On Tuesday the U.S. Navy said it will continue searching for more alternatives to come up with a system to assist North Grumman Corp’s new MQ-4 Triton high-altitude unmanned spy plane detect and evade other aircraft, and anticipated to decide on new approach within a year.
In 2013 the Navy halted work on complex “sense and avoid” radar underway by Exelis Inc after the company went into technical challenges when designing a system small enough to fit in the nose of the drone.
The deputy program manager for the Triton program, Sean Burke, told reporters that the triton was making good progress in flight testing and development, although it had proven technical challenges to scale down the complex, 360-degree radar required for the new detector.
Burke said that they were taking very hard look for the right way forward, and despite continuing with theirs, they might be taking a step in another direction. Additionally, they expect it within a year although he wasn’t very specific.
Exelis confirmed work has stopped on the radar last year but did not comment further.
Burke noted that there were no other sensors on the market currently that meet the Navy’s requirement, and that the officials were considering other technology options other than the radar.
The new sensor is needed by the Navy to assist other aircraft since operational plans for the Triton requested it to shift from its normal flight altitude of above 60,000 feet to as low as 5,000 feet to take photos and record in areas of interest.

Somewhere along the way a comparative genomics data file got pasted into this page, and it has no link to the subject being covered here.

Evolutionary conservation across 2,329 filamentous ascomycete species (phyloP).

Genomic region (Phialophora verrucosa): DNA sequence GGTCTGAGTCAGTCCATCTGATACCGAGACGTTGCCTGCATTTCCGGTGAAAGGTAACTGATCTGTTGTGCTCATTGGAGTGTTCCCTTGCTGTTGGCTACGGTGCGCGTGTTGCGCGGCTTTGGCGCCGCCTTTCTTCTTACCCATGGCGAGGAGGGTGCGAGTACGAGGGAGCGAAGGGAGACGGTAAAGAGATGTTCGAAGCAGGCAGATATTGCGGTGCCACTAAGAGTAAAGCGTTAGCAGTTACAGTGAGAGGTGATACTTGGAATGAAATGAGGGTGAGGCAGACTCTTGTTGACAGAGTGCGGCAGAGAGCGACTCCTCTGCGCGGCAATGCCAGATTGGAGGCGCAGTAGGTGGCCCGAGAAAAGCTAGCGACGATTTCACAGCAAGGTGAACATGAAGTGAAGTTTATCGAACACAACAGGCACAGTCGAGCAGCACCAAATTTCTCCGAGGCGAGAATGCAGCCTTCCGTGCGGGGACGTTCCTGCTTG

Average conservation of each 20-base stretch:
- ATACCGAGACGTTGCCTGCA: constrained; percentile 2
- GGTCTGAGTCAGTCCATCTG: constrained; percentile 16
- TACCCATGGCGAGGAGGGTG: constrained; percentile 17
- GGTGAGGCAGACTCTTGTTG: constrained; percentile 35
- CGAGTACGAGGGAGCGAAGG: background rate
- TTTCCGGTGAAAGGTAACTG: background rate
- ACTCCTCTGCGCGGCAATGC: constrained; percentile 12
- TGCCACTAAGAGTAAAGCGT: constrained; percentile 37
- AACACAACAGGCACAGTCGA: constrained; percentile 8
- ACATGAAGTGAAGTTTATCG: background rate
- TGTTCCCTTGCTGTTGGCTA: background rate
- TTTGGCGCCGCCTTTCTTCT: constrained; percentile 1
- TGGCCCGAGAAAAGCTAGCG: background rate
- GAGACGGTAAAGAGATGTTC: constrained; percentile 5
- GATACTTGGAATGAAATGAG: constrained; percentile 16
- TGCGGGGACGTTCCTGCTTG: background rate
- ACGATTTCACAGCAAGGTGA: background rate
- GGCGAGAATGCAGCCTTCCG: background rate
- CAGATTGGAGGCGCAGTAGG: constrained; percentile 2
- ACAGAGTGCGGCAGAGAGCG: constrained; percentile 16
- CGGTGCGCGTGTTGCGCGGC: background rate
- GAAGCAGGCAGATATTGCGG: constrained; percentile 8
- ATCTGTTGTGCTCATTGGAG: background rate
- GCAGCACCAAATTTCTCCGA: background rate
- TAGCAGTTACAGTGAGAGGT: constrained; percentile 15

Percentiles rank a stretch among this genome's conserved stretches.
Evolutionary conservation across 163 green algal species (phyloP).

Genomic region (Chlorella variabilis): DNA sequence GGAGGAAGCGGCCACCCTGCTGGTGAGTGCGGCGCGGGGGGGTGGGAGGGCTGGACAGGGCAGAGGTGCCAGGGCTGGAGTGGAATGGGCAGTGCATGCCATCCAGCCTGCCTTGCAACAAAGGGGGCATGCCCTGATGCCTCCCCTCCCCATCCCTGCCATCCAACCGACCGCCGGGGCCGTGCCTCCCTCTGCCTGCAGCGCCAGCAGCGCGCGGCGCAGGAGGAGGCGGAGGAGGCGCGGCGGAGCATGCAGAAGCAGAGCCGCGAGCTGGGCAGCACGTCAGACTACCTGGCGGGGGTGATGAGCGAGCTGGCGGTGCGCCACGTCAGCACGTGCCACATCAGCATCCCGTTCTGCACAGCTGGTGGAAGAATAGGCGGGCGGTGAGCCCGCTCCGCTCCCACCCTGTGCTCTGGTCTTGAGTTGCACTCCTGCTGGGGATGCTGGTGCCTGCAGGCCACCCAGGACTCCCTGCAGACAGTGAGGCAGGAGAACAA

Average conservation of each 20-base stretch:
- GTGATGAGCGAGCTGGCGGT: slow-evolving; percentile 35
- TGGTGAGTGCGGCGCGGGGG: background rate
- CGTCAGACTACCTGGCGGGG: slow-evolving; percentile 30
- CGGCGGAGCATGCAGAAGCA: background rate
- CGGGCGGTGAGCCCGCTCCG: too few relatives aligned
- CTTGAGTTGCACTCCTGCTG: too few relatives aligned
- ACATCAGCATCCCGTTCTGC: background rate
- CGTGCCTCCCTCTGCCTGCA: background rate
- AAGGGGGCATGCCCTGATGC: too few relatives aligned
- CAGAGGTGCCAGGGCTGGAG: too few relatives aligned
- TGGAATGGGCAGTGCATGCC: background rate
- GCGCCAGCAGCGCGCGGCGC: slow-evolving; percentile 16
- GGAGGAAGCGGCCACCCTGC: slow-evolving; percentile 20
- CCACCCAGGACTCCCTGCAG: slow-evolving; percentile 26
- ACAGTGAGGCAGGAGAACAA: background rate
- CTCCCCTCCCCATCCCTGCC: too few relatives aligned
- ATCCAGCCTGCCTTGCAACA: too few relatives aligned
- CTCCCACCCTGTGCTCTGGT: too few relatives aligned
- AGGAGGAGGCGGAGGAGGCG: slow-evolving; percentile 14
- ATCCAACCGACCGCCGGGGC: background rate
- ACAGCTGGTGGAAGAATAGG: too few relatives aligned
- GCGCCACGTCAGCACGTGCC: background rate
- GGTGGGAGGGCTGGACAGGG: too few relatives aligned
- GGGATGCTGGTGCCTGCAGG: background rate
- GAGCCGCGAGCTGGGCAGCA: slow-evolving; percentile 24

Although commercial aircraft don’t fly at the higher altitude where Triton will usually be flying, sensor will give it “eyes in the cockpit” and allow it to navigate to lower altitudes safely.
Burke also added that the plane will also need such sensors for certification by the U.S. federal Aviation Administration for broader integration into U.S. airspace.
The Navy is planning to have two Triton aircraft in operation in 2017, and four by 2018. They will be carrying out surveillance, although their capabilities will be expanded with time to help them listen for sonar buoys and other signals, and send airborne communications.
According to Burke, if the operation has been completed, Triton would have been ideally suited to assist in the hunt of the Malaysian airliner that disappeared a month ago.
He said the plane was being tested but could not be used in the global search since cameras and other sensors have not been integrated and flight will be tested until September.
Burke said an earlier plane built by Northrop could not be used as it relies on commercial satellites which failed to spot the Missing plane.